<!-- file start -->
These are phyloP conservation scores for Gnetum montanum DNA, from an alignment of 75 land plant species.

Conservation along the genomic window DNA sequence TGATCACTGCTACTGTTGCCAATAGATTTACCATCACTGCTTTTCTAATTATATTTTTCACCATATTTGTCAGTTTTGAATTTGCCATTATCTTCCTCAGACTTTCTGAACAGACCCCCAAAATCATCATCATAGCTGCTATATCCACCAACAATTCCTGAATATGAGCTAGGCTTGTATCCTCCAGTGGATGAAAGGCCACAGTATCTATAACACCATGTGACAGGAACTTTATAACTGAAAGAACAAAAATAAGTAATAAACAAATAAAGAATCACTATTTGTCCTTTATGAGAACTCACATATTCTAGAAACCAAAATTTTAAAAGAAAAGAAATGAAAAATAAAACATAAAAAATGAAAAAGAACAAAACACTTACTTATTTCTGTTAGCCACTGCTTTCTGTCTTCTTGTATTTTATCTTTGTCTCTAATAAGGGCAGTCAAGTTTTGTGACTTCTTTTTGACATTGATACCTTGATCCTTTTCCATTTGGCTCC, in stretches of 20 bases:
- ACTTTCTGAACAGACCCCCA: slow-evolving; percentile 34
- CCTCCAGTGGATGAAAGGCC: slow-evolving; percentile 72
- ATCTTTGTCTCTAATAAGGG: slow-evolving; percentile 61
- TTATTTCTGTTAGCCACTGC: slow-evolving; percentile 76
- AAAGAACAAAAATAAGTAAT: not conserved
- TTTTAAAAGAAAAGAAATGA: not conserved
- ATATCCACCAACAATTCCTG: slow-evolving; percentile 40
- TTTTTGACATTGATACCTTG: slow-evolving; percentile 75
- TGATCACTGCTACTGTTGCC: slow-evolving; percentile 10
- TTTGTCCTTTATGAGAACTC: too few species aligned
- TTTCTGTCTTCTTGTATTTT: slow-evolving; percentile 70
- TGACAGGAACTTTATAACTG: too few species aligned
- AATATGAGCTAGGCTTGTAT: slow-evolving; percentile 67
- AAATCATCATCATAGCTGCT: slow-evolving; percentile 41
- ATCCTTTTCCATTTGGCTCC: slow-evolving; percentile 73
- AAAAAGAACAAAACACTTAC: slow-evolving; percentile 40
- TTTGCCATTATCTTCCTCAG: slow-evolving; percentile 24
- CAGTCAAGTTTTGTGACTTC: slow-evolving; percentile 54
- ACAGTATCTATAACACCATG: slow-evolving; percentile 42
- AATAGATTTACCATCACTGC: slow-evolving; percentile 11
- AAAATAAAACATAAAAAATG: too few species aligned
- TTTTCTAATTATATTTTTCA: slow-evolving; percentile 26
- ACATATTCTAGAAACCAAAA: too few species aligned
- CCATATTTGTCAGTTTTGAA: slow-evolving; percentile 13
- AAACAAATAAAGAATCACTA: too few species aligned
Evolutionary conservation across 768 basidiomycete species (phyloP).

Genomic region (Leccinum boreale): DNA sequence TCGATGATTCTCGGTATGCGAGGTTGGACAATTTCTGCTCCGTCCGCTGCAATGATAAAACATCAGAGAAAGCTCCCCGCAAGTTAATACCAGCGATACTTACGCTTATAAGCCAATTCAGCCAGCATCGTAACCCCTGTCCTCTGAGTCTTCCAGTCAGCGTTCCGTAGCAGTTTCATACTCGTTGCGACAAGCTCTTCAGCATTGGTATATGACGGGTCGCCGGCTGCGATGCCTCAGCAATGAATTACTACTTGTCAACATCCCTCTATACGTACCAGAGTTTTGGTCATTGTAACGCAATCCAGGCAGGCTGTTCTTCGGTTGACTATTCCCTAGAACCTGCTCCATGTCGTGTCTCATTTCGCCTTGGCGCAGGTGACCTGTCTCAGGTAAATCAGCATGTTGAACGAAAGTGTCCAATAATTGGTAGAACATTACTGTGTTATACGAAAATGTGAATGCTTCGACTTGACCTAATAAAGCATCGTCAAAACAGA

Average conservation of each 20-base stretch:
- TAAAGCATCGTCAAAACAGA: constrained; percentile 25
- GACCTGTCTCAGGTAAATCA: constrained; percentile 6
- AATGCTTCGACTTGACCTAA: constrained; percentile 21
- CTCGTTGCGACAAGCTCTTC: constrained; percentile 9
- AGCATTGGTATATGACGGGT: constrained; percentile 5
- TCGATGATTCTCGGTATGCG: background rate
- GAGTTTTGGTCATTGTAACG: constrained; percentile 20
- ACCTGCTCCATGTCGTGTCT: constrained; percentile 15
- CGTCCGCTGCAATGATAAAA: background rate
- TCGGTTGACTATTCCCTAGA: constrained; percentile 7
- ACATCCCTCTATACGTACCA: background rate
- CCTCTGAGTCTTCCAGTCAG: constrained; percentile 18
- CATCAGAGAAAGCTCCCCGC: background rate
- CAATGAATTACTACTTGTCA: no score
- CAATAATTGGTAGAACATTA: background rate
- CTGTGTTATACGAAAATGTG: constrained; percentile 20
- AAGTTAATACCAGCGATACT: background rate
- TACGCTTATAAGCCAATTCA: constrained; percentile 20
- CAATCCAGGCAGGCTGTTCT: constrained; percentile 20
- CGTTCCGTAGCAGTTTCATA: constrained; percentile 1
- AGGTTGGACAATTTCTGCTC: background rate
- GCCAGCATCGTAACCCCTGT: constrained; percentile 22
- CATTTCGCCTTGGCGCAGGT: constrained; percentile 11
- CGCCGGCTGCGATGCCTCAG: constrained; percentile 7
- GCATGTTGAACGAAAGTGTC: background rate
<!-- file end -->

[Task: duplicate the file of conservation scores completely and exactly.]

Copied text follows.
These are phyloP conservation scores for Gnetum montanum DNA, from an alignment of 75 land plant species.

Conservation along the genomic window DNA sequence TGATCACTGCTACTGTTGCCAATAGATTTACCATCACTGCTTTTCTAATTATATTTTTCACCATATTTGTCAGTTTTGAATTTGCCATTATCTTCCTCAGACTTTCTGAACAGACCCCCAAAATCATCATCATAGCTGCTATATCCACCAACAATTCCTGAATATGAGCTAGGCTTGTATCCTCCAGTGGATGAAAGGCCACAGTATCTATAACACCATGTGACAGGAACTTTATAACTGAAAGAACAAAAATAAGTAATAAACAAATAAAGAATCACTATTTGTCCTTTATGAGAACTCACATATTCTAGAAACCAAAATTTTAAAAGAAAAGAAATGAAAAATAAAACATAAAAAATGAAAAAGAACAAAACACTTACTTATTTCTGTTAGCCACTGCTTTCTGTCTTCTTGTATTTTATCTTTGTCTCTAATAAGGGCAGTCAAGTTTTGTGACTTCTTTTTGACATTGATACCTTGATCCTTTTCCATTTGGCTCC, in stretches of 20 bases:
- ACTTTCTGAACAGACCCCCA: slow-evolving; percentile 34
- CCTCCAGTGGATGAAAGGCC: slow-evolving; percentile 72
- ATCTTTGTCTCTAATAAGGG: slow-evolving; percentile 61
- TTATTTCTGTTAGCCACTGC: slow-evolving; percentile 76
- AAAGAACAAAAATAAGTAAT: not conserved
- TTTTAAAAGAAAAGAAATGA: not conserved
- ATATCCACCAACAATTCCTG: slow-evolving; percentile 40
- TTTTTGACATTGATACCTTG: slow-evolving; percentile 75
- TGATCACTGCTACTGTTGCC: slow-evolving; percentile 10
- TTTGTCCTTTATGAGAACTC: too few species aligned
- TTTCTGTCTTCTTGTATTTT: slow-evolving; percentile 70
- TGACAGGAACTTTATAACTG: too few species aligned
- AATATGAGCTAGGCTTGTAT: slow-evolving; percentile 67
- AAATCATCATCATAGCTGCT: slow-evolving; percentile 41
- ATCCTTTTCCATTTGGCTCC: slow-evolving; percentile 73
- AAAAAGAACAAAACACTTAC: slow-evolving; percentile 40
- TTTGCCATTATCTTCCTCAG: slow-evolving; percentile 24
- CAGTCAAGTTTTGTGACTTC: slow-evolving; percentile 54
- ACAGTATCTATAACACCATG: slow-evolving; percentile 42
- AATAGATTTACCATCACTGC: slow-evolving; percentile 11
- AAAATAAAACATAAAAAATG: too few species aligned
- TTTTCTAATTATATTTTTCA: slow-evolving; percentile 26
- ACATATTCTAGAAACCAAAA: too few species aligned
- CCATATTTGTCAGTTTTGAA: slow-evolving; percentile 13
- AAACAAATAAAGAATCACTA: too few species aligned
Evolutionary conservation across 768 basidiomycete species (phyloP).

Genomic region (Leccinum boreale): DNA sequence TCGATGATTCTCGGTATGCGAGGTTGGACAATTTCTGCTCCGTCCGCTGCAATGATAAAACATCAGAGAAAGCTCCCCGCAAGTTAATACCAGCGATACTTACGCTTATAAGCCAATTCAGCCAGCATCGTAACCCCTGTCCTCTGAGTCTTCCAGTCAGCGTTCCGTAGCAGTTTCATACTCGTTGCGACAAGCTCTTCAGCATTGGTATATGACGGGTCGCCGGCTGCGATGCCTCAGCAATGAATTACTACTTGTCAACATCCCTCTATACGTACCAGAGTTTTGGTCATTGTAACGCAATCCAGGCAGGCTGTTCTTCGGTTGACTATTCCCTAGAACCTGCTCCATGTCGTGTCTCATTTCGCCTTGGCGCAGGTGACCTGTCTCAGGTAAATCAGCATGTTGAACGAAAGTGTCCAATAATTGGTAGAACATTACTGTGTTATACGAAAATGTGAATGCTTCGACTTGACCTAATAAAGCATCGTCAAAACAGA

Average conservation of each 20-base stretch:
- TAAAGCATCGTCAAAACAGA: constrained; percentile 25
- GACCTGTCTCAGGTAAATCA: constrained; percentile 6
- AATGCTTCGACTTGACCTAA: constrained; percentile 21
- CTCGTTGCGACAAGCTCTTC: constrained; percentile 9
- AGCATTGGTATATGACGGGT: constrained; percentile 5
- TCGATGATTCTCGGTATGCG: background rate
- GAGTTTTGGTCATTGTAACG: constrained; percentile 20
- ACCTGCTCCATGTCGTGTCT: constrained; percentile 15
- CGTCCGCTGCAATGATAAAA: background rate
- TCGGTTGACTATTCCCTAGA: constrained; percentile 7
- ACATCCCTCTATACGTACCA: background rate
- CCTCTGAGTCTTCCAGTCAG: constrained; percentile 18
- CATCAGAGAAAGCTCCCCGC: background rate
- CAATGAATTACTACTTGTCA: no score
- CAATAATTGGTAGAACATTA: background rate
- CTGTGTTATACGAAAATGTG: constrained; percentile 20
- AAGTTAATACCAGCGATACT: background rate
- TACGCTTATAAGCCAATTCA: constrained; percentile 20
- CAATCCAGGCAGGCTGTTCT: constrained; percentile 20
- CGTTCCGTAGCAGTTTCATA: constrained; percentile 1
- AGGTTGGACAATTTCTGCTC: background rate
- GCCAGCATCGTAACCCCTGT: constrained; percentile 22
- CATTTCGCCTTGGCGCAGGT: constrained; percentile 11
- CGCCGGCTGCGATGCCTCAG: constrained; percentile 7
- GCATGTTGAACGAAAGTGTC: background rate